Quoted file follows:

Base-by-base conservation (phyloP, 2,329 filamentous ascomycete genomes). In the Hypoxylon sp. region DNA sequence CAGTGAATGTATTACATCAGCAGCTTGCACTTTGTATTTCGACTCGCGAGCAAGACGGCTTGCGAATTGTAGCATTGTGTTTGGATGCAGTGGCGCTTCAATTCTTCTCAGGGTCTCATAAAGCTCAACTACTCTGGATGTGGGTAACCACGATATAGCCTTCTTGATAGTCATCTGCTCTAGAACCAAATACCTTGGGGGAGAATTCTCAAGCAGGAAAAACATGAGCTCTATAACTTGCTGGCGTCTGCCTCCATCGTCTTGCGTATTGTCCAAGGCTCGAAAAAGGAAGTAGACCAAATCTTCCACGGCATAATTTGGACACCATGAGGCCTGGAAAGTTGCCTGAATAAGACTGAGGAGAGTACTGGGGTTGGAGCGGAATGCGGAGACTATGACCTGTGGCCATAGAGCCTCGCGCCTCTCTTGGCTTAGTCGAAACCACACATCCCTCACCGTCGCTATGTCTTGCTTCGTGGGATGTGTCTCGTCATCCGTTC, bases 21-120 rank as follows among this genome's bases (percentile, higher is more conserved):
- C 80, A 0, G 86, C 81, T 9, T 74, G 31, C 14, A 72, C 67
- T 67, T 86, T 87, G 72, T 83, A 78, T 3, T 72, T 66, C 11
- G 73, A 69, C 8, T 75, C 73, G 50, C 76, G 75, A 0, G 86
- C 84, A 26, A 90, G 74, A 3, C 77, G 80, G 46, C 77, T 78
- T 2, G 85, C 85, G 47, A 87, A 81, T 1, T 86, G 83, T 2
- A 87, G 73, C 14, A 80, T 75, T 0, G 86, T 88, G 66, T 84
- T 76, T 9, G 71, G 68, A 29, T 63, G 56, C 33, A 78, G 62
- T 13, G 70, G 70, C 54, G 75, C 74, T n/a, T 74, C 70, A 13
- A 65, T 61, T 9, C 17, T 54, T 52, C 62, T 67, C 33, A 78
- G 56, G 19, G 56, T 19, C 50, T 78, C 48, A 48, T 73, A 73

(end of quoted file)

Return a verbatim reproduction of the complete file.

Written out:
Base-by-base conservation (phyloP, 2,329 filamentous ascomycete genomes). In the Hypoxylon sp. region DNA sequence CAGTGAATGTATTACATCAGCAGCTTGCACTTTGTATTTCGACTCGCGAGCAAGACGGCTTGCGAATTGTAGCATTGTGTTTGGATGCAGTGGCGCTTCAATTCTTCTCAGGGTCTCATAAAGCTCAACTACTCTGGATGTGGGTAACCACGATATAGCCTTCTTGATAGTCATCTGCTCTAGAACCAAATACCTTGGGGGAGAATTCTCAAGCAGGAAAAACATGAGCTCTATAACTTGCTGGCGTCTGCCTCCATCGTCTTGCGTATTGTCCAAGGCTCGAAAAAGGAAGTAGACCAAATCTTCCACGGCATAATTTGGACACCATGAGGCCTGGAAAGTTGCCTGAATAAGACTGAGGAGAGTACTGGGGTTGGAGCGGAATGCGGAGACTATGACCTGTGGCCATAGAGCCTCGCGCCTCTCTTGGCTTAGTCGAAACCACACATCCCTCACCGTCGCTATGTCTTGCTTCGTGGGATGTGTCTCGTCATCCGTTC, bases 21-120 rank as follows among this genome's bases (percentile, higher is more conserved):
- C 80, A 0, G 86, C 81, T 9, T 74, G 31, C 14, A 72, C 67
- T 67, T 86, T 87, G 72, T 83, A 78, T 3, T 72, T 66, C 11
- G 73, A 69, C 8, T 75, C 73, G 50, C 76, G 75, A 0, G 86
- C 84, A 26, A 90, G 74, A 3, C 77, G 80, G 46, C 77, T 78
- T 2, G 85, C 85, G 47, A 87, A 81, T 1, T 86, G 83, T 2
- A 87, G 73, C 14, A 80, T 75, T 0, G 86, T 88, G 66, T 84
- T 76, T 9, G 71, G 68, A 29, T 63, G 56, C 33, A 78, G 62
- T 13, G 70, G 70, C 54, G 75, C 74, T n/a, T 74, C 70, A 13
- A 65, T 61, T 9, C 17, T 54, T 52, C 62, T 67, C 33, A 78
- G 56, G 19, G 56, T 19, C 50, T 78, C 48, A 48, T 73, A 73